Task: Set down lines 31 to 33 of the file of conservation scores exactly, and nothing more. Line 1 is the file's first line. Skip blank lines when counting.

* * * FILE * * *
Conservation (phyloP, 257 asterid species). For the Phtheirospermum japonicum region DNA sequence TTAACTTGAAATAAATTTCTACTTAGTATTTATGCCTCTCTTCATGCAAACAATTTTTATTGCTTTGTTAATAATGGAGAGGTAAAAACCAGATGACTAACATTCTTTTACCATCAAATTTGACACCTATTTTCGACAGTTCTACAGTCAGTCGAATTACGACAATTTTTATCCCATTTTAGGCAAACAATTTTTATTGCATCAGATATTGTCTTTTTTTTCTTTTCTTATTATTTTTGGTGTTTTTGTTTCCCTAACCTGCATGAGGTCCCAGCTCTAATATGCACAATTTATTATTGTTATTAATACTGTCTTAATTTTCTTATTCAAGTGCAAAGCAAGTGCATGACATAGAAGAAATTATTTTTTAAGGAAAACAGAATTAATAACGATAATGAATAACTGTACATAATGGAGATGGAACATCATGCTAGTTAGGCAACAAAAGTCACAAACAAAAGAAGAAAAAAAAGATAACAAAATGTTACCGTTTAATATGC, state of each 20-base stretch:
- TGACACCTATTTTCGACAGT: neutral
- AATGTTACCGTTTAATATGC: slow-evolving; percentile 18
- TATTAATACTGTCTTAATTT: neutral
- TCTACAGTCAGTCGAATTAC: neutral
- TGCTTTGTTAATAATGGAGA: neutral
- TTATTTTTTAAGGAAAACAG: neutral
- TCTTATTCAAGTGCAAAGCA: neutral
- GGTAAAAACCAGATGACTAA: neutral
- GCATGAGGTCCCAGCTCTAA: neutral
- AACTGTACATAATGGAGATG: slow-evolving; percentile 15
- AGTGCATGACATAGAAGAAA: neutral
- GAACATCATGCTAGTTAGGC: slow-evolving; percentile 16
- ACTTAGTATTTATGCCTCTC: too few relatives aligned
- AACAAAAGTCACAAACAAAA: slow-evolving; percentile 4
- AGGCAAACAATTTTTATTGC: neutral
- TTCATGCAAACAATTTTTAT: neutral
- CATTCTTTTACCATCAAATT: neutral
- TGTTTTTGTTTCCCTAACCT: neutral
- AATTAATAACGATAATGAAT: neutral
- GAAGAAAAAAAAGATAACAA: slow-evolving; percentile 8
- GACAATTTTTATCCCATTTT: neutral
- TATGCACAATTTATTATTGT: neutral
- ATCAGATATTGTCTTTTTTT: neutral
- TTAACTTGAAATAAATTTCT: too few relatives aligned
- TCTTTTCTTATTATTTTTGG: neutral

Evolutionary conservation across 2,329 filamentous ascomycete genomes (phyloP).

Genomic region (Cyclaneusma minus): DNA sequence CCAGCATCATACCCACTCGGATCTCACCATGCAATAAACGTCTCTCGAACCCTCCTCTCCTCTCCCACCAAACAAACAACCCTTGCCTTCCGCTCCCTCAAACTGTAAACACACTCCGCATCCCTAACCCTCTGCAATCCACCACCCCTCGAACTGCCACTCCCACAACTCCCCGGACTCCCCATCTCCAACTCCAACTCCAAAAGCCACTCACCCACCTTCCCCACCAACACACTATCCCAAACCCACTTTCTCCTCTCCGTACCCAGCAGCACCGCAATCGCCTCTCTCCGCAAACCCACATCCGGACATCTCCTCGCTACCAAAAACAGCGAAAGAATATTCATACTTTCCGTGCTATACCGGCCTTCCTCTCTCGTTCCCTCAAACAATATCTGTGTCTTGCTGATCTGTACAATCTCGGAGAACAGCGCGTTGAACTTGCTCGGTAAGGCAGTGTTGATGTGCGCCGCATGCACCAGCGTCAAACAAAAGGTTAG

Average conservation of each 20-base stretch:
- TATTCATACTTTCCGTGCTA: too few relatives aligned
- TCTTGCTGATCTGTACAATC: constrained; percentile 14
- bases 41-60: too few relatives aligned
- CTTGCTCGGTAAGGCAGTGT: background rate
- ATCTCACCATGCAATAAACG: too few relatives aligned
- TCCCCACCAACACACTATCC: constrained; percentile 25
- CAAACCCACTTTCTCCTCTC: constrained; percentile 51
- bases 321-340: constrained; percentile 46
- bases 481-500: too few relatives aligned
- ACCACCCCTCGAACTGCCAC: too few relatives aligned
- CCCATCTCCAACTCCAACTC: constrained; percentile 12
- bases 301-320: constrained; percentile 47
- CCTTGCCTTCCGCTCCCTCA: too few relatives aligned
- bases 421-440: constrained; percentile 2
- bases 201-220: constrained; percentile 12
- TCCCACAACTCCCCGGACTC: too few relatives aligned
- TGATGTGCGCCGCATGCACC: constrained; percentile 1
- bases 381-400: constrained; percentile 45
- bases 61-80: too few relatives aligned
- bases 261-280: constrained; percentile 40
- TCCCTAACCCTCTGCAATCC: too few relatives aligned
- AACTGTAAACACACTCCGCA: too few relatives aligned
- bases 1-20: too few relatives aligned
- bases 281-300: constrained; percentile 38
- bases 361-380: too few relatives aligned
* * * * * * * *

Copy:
- TCTTGCTGATCTGTACAATC: constrained; percentile 14
- bases 41-60: too few relatives aligned
- CTTGCTCGGTAAGGCAGTGT: background rate